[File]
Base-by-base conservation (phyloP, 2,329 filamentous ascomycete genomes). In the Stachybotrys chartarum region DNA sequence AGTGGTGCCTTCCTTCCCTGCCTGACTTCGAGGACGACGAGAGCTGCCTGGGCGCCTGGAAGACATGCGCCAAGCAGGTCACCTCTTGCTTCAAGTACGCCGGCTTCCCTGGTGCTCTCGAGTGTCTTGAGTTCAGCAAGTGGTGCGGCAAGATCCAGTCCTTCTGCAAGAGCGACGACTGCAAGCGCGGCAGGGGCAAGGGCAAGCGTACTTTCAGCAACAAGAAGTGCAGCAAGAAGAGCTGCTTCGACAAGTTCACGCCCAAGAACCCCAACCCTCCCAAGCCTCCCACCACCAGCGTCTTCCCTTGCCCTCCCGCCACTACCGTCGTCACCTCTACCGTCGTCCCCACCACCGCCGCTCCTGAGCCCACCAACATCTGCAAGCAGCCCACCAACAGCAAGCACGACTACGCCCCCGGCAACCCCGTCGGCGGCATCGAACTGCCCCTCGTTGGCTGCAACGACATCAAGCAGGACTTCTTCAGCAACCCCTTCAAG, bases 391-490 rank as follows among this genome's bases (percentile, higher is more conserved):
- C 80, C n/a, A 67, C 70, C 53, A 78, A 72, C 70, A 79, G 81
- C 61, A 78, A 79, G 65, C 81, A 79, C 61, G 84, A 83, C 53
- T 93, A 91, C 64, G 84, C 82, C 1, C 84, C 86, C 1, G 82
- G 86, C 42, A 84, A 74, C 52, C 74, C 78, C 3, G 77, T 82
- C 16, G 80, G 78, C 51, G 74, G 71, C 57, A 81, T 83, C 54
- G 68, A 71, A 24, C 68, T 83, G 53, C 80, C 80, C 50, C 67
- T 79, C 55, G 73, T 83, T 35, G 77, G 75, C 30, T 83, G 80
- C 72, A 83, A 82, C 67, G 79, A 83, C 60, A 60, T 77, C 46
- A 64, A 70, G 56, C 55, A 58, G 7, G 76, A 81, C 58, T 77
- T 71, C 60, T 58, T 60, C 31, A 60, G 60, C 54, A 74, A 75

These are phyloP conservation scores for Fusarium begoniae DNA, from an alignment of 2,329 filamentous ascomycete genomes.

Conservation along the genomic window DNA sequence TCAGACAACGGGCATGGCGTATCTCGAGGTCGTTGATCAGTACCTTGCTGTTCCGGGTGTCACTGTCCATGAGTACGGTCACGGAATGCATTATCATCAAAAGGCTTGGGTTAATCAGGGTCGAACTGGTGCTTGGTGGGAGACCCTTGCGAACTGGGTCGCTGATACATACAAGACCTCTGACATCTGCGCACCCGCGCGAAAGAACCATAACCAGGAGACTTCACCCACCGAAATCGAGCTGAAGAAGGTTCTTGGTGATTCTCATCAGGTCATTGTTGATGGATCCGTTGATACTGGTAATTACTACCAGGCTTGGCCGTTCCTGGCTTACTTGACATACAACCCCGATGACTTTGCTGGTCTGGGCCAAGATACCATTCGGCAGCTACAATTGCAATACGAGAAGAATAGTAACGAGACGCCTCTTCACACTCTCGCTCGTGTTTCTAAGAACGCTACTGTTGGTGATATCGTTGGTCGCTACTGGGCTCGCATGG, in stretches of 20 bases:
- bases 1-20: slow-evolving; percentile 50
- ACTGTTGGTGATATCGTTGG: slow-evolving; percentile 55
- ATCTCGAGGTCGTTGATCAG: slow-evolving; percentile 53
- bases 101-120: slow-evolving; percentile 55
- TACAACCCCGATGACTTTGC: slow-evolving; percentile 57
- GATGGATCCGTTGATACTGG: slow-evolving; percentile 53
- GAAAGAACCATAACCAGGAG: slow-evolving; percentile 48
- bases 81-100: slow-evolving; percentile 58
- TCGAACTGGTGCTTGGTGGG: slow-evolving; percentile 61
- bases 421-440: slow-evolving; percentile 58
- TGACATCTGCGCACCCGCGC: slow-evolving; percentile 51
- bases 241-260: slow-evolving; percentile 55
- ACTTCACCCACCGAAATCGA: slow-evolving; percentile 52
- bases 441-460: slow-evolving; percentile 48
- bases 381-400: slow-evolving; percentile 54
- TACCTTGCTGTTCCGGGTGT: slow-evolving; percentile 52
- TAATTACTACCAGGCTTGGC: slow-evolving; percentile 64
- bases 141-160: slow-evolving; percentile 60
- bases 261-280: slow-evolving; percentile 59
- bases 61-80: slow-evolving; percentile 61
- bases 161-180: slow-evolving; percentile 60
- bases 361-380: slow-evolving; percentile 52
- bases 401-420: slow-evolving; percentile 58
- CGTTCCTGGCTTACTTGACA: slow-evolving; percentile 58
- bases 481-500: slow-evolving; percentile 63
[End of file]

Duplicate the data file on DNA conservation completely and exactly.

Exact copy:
Base-by-base conservation (phyloP, 2,329 filamentous ascomycete genomes). In the Stachybotrys chartarum region DNA sequence AGTGGTGCCTTCCTTCCCTGCCTGACTTCGAGGACGACGAGAGCTGCCTGGGCGCCTGGAAGACATGCGCCAAGCAGGTCACCTCTTGCTTCAAGTACGCCGGCTTCCCTGGTGCTCTCGAGTGTCTTGAGTTCAGCAAGTGGTGCGGCAAGATCCAGTCCTTCTGCAAGAGCGACGACTGCAAGCGCGGCAGGGGCAAGGGCAAGCGTACTTTCAGCAACAAGAAGTGCAGCAAGAAGAGCTGCTTCGACAAGTTCACGCCCAAGAACCCCAACCCTCCCAAGCCTCCCACCACCAGCGTCTTCCCTTGCCCTCCCGCCACTACCGTCGTCACCTCTACCGTCGTCCCCACCACCGCCGCTCCTGAGCCCACCAACATCTGCAAGCAGCCCACCAACAGCAAGCACGACTACGCCCCCGGCAACCCCGTCGGCGGCATCGAACTGCCCCTCGTTGGCTGCAACGACATCAAGCAGGACTTCTTCAGCAACCCCTTCAAG, bases 391-490 rank as follows among this genome's bases (percentile, higher is more conserved):
- C 80, C n/a, A 67, C 70, C 53, A 78, A 72, C 70, A 79, G 81
- C 61, A 78, A 79, G 65, C 81, A 79, C 61, G 84, A 83, C 53
- T 93, A 91, C 64, G 84, C 82, C 1, C 84, C 86, C 1, G 82
- G 86, C 42, A 84, A 74, C 52, C 74, C 78, C 3, G 77, T 82
- C 16, G 80, G 78, C 51, G 74, G 71, C 57, A 81, T 83, C 54
- G 68, A 71, A 24, C 68, T 83, G 53, C 80, C 80, C 50, C 67
- T 79, C 55, G 73, T 83, T 35, G 77, G 75, C 30, T 83, G 80
- C 72, A 83, A 82, C 67, G 79, A 83, C 60, A 60, T 77, C 46
- A 64, A 70, G 56, C 55, A 58, G 7, G 76, A 81, C 58, T 77
- T 71, C 60, T 58, T 60, C 31, A 60, G 60, C 54, A 74, A 75

These are phyloP conservation scores for Fusarium begoniae DNA, from an alignment of 2,329 filamentous ascomycete genomes.

Conservation along the genomic window DNA sequence TCAGACAACGGGCATGGCGTATCTCGAGGTCGTTGATCAGTACCTTGCTGTTCCGGGTGTCACTGTCCATGAGTACGGTCACGGAATGCATTATCATCAAAAGGCTTGGGTTAATCAGGGTCGAACTGGTGCTTGGTGGGAGACCCTTGCGAACTGGGTCGCTGATACATACAAGACCTCTGACATCTGCGCACCCGCGCGAAAGAACCATAACCAGGAGACTTCACCCACCGAAATCGAGCTGAAGAAGGTTCTTGGTGATTCTCATCAGGTCATTGTTGATGGATCCGTTGATACTGGTAATTACTACCAGGCTTGGCCGTTCCTGGCTTACTTGACATACAACCCCGATGACTTTGCTGGTCTGGGCCAAGATACCATTCGGCAGCTACAATTGCAATACGAGAAGAATAGTAACGAGACGCCTCTTCACACTCTCGCTCGTGTTTCTAAGAACGCTACTGTTGGTGATATCGTTGGTCGCTACTGGGCTCGCATGG, in stretches of 20 bases:
- bases 1-20: slow-evolving; percentile 50
- ACTGTTGGTGATATCGTTGG: slow-evolving; percentile 55
- ATCTCGAGGTCGTTGATCAG: slow-evolving; percentile 53
- bases 101-120: slow-evolving; percentile 55
- TACAACCCCGATGACTTTGC: slow-evolving; percentile 57
- GATGGATCCGTTGATACTGG: slow-evolving; percentile 53
- GAAAGAACCATAACCAGGAG: slow-evolving; percentile 48
- bases 81-100: slow-evolving; percentile 58
- TCGAACTGGTGCTTGGTGGG: slow-evolving; percentile 61
- bases 421-440: slow-evolving; percentile 58
- TGACATCTGCGCACCCGCGC: slow-evolving; percentile 51
- bases 241-260: slow-evolving; percentile 55
- ACTTCACCCACCGAAATCGA: slow-evolving; percentile 52
- bases 441-460: slow-evolving; percentile 48
- bases 381-400: slow-evolving; percentile 54
- TACCTTGCTGTTCCGGGTGT: slow-evolving; percentile 52
- TAATTACTACCAGGCTTGGC: slow-evolving; percentile 64
- bases 141-160: slow-evolving; percentile 60
- bases 261-280: slow-evolving; percentile 59
- bases 61-80: slow-evolving; percentile 61
- bases 161-180: slow-evolving; percentile 60
- bases 361-380: slow-evolving; percentile 52
- bases 401-420: slow-evolving; percentile 58
- CGTTCCTGGCTTACTTGACA: slow-evolving; percentile 58
- bases 481-500: slow-evolving; percentile 63